Nutshell: spacefarer absconds from Earth, discovers Dyson sphere, has some adventures, &c.
Setting is reminiscent of [b:Jennifer Government|33356|Jennifer Government|Max Barry|http://d.gr-assets.com/books/1348714230s/33356.jpg|1647], wherein the state has withered away and what remains is a libertarian utopia of vile corporations in control of virtually everything. The ruling firms are "more subtle than the railroad and mining companies in the [United] States were when they set up private towns," regarding planetary settlement (42). Spacefarer protagonist recognizes the problem plainly, answering an unsavory capitalist's idea that spacefaring can't be done without money with "It can't be done without people
. A culture which had never developed the concept of money, or property, could cross space just as well as we do" (78). A more succinct statement of marxism's theory of commodity fetishism is hard to find.
We see the standard totalitarian distrust of mental development in the setting's capitalist rulers: "'That's the way people are manipulated. It used to be more difficult, or at least they had to be more subtle when literacy was considered vital to education.' Even to his own ears the words sounded dry and irrelevant, and he stopped speaking as he noticed [his wife's] predictable loss of interest" (102). It's like Charlie Brown's teacher or Harrison Bergeron or whatever: no more smart-talk, smart-guy.
Narrative clips along at a good pace, technically proficient, despite having the worst title in speculative fiction history.
I love how these spacefarer stories engage in their own kind of secondary creation. Fantasy novels work out what geeks have designated a "magic system," which just means Rules for Mysticism. We see the same thing in spacefarer books, where the narrative will pause occasionally to lay out the "FTL system," the local Rules for this subgenre. My hypothesis is that the success of a spacefarer novel is related, if not directly proportionate, to the cleverness of its FTL Rules and how plot-significant those rules happen to be.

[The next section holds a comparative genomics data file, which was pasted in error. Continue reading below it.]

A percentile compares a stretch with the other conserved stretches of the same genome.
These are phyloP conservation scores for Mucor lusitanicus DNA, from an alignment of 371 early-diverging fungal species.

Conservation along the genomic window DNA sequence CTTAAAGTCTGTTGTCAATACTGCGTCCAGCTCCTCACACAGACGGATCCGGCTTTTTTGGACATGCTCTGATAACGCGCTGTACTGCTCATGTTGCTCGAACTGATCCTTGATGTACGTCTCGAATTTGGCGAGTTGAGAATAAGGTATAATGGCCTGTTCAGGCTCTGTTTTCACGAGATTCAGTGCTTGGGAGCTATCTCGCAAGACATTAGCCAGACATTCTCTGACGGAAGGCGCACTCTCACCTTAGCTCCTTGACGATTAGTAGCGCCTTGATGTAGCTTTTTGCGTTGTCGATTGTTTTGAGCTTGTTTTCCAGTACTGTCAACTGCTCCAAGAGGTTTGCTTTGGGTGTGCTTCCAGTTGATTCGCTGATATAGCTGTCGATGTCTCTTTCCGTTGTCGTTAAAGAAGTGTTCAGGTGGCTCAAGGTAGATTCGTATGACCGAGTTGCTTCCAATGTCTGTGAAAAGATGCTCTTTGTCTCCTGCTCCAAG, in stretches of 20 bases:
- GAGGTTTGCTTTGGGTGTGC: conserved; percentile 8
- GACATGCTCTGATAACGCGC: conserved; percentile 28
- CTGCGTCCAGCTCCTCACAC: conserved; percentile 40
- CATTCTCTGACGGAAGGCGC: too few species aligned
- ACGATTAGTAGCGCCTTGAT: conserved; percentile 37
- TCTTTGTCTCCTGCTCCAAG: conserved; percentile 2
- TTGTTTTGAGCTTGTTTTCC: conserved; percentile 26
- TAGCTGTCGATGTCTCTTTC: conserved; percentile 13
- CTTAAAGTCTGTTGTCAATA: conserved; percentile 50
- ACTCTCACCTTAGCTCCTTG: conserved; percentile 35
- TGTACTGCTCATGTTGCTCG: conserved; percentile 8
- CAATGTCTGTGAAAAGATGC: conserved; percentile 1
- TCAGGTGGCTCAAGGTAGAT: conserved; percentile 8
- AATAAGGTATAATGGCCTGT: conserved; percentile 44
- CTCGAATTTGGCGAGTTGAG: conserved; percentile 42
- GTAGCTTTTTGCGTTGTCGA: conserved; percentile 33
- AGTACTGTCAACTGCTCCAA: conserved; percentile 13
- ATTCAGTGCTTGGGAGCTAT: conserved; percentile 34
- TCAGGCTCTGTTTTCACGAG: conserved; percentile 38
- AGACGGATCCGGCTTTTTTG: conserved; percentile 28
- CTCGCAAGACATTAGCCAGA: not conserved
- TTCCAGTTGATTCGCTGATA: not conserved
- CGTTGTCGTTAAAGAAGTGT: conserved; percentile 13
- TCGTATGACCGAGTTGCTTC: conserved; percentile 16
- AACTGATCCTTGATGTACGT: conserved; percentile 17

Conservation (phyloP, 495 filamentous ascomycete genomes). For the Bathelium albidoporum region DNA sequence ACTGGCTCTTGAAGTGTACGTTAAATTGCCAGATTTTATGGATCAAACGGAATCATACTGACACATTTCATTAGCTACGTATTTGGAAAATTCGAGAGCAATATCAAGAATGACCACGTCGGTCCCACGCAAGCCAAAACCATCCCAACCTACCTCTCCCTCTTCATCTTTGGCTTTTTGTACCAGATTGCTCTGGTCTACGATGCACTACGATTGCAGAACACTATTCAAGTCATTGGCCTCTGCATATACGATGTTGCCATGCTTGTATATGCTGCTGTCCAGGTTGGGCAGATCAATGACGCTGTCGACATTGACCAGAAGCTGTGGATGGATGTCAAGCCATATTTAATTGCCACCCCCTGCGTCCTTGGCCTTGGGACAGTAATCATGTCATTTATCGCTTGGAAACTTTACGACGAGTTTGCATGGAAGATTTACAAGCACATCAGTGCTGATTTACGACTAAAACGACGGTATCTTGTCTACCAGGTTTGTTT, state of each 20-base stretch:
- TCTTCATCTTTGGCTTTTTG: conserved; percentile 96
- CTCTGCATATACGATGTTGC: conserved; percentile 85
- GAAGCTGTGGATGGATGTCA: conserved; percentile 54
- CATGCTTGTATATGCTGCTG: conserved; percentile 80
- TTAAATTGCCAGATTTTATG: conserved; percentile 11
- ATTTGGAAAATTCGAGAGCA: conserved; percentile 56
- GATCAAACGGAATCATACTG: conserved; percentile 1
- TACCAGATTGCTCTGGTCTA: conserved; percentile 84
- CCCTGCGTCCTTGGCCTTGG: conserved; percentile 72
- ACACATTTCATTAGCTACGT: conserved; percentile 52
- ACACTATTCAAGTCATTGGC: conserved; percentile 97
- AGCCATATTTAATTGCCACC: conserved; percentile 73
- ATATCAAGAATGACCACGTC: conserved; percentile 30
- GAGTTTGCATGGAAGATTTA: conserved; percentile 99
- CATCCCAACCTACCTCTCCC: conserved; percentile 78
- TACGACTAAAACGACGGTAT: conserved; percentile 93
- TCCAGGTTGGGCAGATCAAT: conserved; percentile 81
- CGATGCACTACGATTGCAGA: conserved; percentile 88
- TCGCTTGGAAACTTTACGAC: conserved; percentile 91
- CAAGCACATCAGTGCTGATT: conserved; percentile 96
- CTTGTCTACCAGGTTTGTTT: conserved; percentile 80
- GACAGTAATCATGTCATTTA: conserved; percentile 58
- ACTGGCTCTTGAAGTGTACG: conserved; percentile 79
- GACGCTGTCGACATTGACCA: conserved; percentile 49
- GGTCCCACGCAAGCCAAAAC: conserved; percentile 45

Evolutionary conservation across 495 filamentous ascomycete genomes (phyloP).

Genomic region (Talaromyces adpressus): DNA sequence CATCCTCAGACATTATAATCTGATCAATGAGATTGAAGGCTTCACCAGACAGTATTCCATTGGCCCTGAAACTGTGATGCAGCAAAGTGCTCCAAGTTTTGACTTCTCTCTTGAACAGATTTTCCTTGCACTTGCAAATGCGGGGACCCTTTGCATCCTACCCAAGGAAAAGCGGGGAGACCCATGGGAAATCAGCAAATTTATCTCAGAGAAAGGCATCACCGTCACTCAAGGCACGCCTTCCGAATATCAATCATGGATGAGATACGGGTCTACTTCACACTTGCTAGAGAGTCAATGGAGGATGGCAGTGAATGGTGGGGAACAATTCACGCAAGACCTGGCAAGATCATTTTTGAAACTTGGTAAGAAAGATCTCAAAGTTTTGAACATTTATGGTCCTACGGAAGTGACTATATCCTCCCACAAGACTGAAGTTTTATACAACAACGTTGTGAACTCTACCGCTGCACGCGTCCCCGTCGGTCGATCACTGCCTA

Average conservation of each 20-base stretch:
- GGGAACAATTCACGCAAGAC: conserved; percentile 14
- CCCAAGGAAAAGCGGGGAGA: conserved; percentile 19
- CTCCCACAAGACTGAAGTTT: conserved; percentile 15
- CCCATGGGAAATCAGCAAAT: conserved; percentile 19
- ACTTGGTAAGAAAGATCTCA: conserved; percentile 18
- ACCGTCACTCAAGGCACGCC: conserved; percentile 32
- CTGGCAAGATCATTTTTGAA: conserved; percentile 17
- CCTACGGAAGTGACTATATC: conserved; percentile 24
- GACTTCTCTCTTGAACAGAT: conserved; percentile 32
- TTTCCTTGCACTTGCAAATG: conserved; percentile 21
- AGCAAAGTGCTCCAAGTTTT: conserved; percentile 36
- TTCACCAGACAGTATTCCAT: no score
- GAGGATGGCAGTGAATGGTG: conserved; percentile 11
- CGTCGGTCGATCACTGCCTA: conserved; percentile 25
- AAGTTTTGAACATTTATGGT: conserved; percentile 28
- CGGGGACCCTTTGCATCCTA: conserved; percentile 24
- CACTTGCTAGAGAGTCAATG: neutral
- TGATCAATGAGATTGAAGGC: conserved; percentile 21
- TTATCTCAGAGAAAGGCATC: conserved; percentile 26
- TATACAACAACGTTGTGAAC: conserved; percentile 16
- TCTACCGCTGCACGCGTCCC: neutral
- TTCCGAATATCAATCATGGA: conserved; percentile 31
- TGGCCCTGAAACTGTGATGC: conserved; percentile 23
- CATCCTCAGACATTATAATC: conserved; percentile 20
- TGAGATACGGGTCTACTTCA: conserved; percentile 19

So, in this one, we're confronted with spacecraft that "employed intense magnetic fields to sweep up interstellar atomic debris for use as reaction mass" (24). We learn that the first flights at relativistic speeds confirmed "something of the predicted increase in mass, but no time dilation effect, no impenetrable barrier at the speed of light" (37). What follows is a "new physics," based on a guy named "Arthur Arthur" (!), who showed that "when a body of appreciable mass and gravitic field reached speeds approaching .2C it entered a new frame of reference. Once a ship crossed the threshhold velocity it created its own portable universe" (id). &c. It's all very clever, though it's probably as sensible as magic in fantasy, especially when we hear of a physical law like "the Conservation of Strangeness" (131).
Regarding the Dyson sphere itself--yeah, it's a shell at 1 AU, surface area of ~625,000,000 Earths (64). Kickass. Volume contains descriptions of the sphere's construction, contents, and means of egress. The latter point is plot-significant in several particulars; the remaining descriptions are like [b:Rendezvous with Rama|112537|Rendezvous With Rama (Rama, #1)|Arthur C. Clarke|http://d.gr-assets.com/books/1327910814s/112537.jpg|1882772], except, yaknow, not the entire volume. Real science nerds might be annoyed that the astronomical peculiarities of Dyson spheres are not really explored, such as the thesis that the sphere itself has no net gravitational effect on contents, which should, when placed on the sphere's interior, fall toward the sun, or the proposition that the sphere should have no determinative gravitational interaction with the star itself, and therefore would be free to drift.
Recommended for representatives of a warlike race not carrying any armament, those standing on the infinite plane of the geometer, and persons skilled in the accountantcy of retribution.